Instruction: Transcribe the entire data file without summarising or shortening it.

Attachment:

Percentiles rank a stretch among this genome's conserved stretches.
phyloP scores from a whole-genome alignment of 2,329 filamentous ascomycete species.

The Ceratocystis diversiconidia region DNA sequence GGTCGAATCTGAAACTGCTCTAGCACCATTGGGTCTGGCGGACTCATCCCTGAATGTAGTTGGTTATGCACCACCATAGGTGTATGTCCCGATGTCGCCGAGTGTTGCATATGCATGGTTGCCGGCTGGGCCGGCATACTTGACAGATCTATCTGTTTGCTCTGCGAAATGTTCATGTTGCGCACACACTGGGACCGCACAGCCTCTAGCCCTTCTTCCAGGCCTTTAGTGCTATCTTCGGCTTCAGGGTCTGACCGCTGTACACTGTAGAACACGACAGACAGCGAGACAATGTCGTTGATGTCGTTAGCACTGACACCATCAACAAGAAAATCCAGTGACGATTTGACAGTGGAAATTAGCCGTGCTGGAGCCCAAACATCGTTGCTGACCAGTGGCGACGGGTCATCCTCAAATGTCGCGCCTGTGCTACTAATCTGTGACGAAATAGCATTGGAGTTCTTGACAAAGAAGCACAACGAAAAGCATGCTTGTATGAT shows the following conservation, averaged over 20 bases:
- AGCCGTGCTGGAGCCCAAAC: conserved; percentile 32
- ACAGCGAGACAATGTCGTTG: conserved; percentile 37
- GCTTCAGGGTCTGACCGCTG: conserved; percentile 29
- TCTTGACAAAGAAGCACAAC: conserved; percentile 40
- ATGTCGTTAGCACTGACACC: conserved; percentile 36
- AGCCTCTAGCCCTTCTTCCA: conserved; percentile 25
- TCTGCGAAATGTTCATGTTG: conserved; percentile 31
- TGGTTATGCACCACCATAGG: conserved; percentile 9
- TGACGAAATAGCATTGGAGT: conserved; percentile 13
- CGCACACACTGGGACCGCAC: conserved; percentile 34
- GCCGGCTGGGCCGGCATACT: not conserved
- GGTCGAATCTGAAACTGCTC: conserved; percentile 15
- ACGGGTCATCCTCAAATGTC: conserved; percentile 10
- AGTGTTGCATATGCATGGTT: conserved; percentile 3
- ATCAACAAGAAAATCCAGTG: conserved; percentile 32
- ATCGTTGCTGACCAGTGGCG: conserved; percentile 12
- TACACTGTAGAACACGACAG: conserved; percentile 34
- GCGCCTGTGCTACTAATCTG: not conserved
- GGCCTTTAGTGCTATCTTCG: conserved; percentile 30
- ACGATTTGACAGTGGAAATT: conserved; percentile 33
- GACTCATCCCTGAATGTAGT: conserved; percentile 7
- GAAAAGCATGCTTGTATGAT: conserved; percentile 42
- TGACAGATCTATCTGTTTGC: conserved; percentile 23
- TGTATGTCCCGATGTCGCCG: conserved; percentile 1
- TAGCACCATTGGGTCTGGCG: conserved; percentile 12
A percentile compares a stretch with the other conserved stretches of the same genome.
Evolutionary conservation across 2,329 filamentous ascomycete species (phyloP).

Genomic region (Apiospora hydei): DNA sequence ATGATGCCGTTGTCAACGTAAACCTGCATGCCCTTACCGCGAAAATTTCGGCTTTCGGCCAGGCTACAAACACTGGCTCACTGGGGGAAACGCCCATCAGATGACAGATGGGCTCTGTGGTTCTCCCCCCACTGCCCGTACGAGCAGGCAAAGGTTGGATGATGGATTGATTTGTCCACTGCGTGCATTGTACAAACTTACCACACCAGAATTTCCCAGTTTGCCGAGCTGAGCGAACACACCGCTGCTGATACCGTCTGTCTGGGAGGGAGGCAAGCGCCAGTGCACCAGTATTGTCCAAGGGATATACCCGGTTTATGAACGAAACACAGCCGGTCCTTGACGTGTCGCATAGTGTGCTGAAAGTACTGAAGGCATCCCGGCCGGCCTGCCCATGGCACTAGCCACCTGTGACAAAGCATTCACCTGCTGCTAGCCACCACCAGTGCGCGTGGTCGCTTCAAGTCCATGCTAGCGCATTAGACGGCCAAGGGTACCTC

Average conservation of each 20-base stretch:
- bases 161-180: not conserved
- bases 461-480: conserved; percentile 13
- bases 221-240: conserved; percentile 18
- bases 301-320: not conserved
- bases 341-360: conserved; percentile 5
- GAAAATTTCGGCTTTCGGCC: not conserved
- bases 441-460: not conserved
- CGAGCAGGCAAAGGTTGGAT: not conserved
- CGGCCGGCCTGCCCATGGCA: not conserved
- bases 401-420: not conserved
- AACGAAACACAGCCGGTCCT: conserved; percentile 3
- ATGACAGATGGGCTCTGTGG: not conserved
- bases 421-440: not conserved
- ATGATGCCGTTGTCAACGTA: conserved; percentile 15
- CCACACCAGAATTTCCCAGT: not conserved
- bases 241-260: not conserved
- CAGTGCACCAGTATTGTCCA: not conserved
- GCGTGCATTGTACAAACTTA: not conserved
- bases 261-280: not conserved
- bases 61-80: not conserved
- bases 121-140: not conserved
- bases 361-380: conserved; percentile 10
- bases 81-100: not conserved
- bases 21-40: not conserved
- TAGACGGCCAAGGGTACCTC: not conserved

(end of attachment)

Percentiles rank a stretch among this genome's conserved stretches.
phyloP scores from a whole-genome alignment of 2,329 filamentous ascomycete species.

The Ceratocystis diversiconidia region DNA sequence GGTCGAATCTGAAACTGCTCTAGCACCATTGGGTCTGGCGGACTCATCCCTGAATGTAGTTGGTTATGCACCACCATAGGTGTATGTCCCGATGTCGCCGAGTGTTGCATATGCATGGTTGCCGGCTGGGCCGGCATACTTGACAGATCTATCTGTTTGCTCTGCGAAATGTTCATGTTGCGCACACACTGGGACCGCACAGCCTCTAGCCCTTCTTCCAGGCCTTTAGTGCTATCTTCGGCTTCAGGGTCTGACCGCTGTACACTGTAGAACACGACAGACAGCGAGACAATGTCGTTGATGTCGTTAGCACTGACACCATCAACAAGAAAATCCAGTGACGATTTGACAGTGGAAATTAGCCGTGCTGGAGCCCAAACATCGTTGCTGACCAGTGGCGACGGGTCATCCTCAAATGTCGCGCCTGTGCTACTAATCTGTGACGAAATAGCATTGGAGTTCTTGACAAAGAAGCACAACGAAAAGCATGCTTGTATGAT shows the following conservation, averaged over 20 bases:
- AGCCGTGCTGGAGCCCAAAC: conserved; percentile 32
- ACAGCGAGACAATGTCGTTG: conserved; percentile 37
- GCTTCAGGGTCTGACCGCTG: conserved; percentile 29
- TCTTGACAAAGAAGCACAAC: conserved; percentile 40
- ATGTCGTTAGCACTGACACC: conserved; percentile 36
- AGCCTCTAGCCCTTCTTCCA: conserved; percentile 25
- TCTGCGAAATGTTCATGTTG: conserved; percentile 31
- TGGTTATGCACCACCATAGG: conserved; percentile 9
- TGACGAAATAGCATTGGAGT: conserved; percentile 13
- CGCACACACTGGGACCGCAC: conserved; percentile 34
- GCCGGCTGGGCCGGCATACT: not conserved
- GGTCGAATCTGAAACTGCTC: conserved; percentile 15
- ACGGGTCATCCTCAAATGTC: conserved; percentile 10
- AGTGTTGCATATGCATGGTT: conserved; percentile 3
- ATCAACAAGAAAATCCAGTG: conserved; percentile 32
- ATCGTTGCTGACCAGTGGCG: conserved; percentile 12
- TACACTGTAGAACACGACAG: conserved; percentile 34
- GCGCCTGTGCTACTAATCTG: not conserved
- GGCCTTTAGTGCTATCTTCG: conserved; percentile 30
- ACGATTTGACAGTGGAAATT: conserved; percentile 33
- GACTCATCCCTGAATGTAGT: conserved; percentile 7
- GAAAAGCATGCTTGTATGAT: conserved; percentile 42
- TGACAGATCTATCTGTTTGC: conserved; percentile 23
- TGTATGTCCCGATGTCGCCG: conserved; percentile 1
- TAGCACCATTGGGTCTGGCG: conserved; percentile 12
A percentile compares a stretch with the other conserved stretches of the same genome.
Evolutionary conservation across 2,329 filamentous ascomycete species (phyloP).

Genomic region (Apiospora hydei): DNA sequence ATGATGCCGTTGTCAACGTAAACCTGCATGCCCTTACCGCGAAAATTTCGGCTTTCGGCCAGGCTACAAACACTGGCTCACTGGGGGAAACGCCCATCAGATGACAGATGGGCTCTGTGGTTCTCCCCCCACTGCCCGTACGAGCAGGCAAAGGTTGGATGATGGATTGATTTGTCCACTGCGTGCATTGTACAAACTTACCACACCAGAATTTCCCAGTTTGCCGAGCTGAGCGAACACACCGCTGCTGATACCGTCTGTCTGGGAGGGAGGCAAGCGCCAGTGCACCAGTATTGTCCAAGGGATATACCCGGTTTATGAACGAAACACAGCCGGTCCTTGACGTGTCGCATAGTGTGCTGAAAGTACTGAAGGCATCCCGGCCGGCCTGCCCATGGCACTAGCCACCTGTGACAAAGCATTCACCTGCTGCTAGCCACCACCAGTGCGCGTGGTCGCTTCAAGTCCATGCTAGCGCATTAGACGGCCAAGGGTACCTC

Average conservation of each 20-base stretch:
- bases 161-180: not conserved
- bases 461-480: conserved; percentile 13
- bases 221-240: conserved; percentile 18
- bases 301-320: not conserved
- bases 341-360: conserved; percentile 5
- GAAAATTTCGGCTTTCGGCC: not conserved
- bases 441-460: not conserved
- CGAGCAGGCAAAGGTTGGAT: not conserved
- CGGCCGGCCTGCCCATGGCA: not conserved
- bases 401-420: not conserved
- AACGAAACACAGCCGGTCCT: conserved; percentile 3
- ATGACAGATGGGCTCTGTGG: not conserved
- bases 421-440: not conserved
- ATGATGCCGTTGTCAACGTA: conserved; percentile 15
- CCACACCAGAATTTCCCAGT: not conserved
- bases 241-260: not conserved
- CAGTGCACCAGTATTGTCCA: not conserved
- GCGTGCATTGTACAAACTTA: not conserved
- bases 261-280: not conserved
- bases 61-80: not conserved
- bases 121-140: not conserved
- bases 361-380: conserved; percentile 10
- bases 81-100: not conserved
- bases 21-40: not conserved
- TAGACGGCCAAGGGTACCTC: not conserved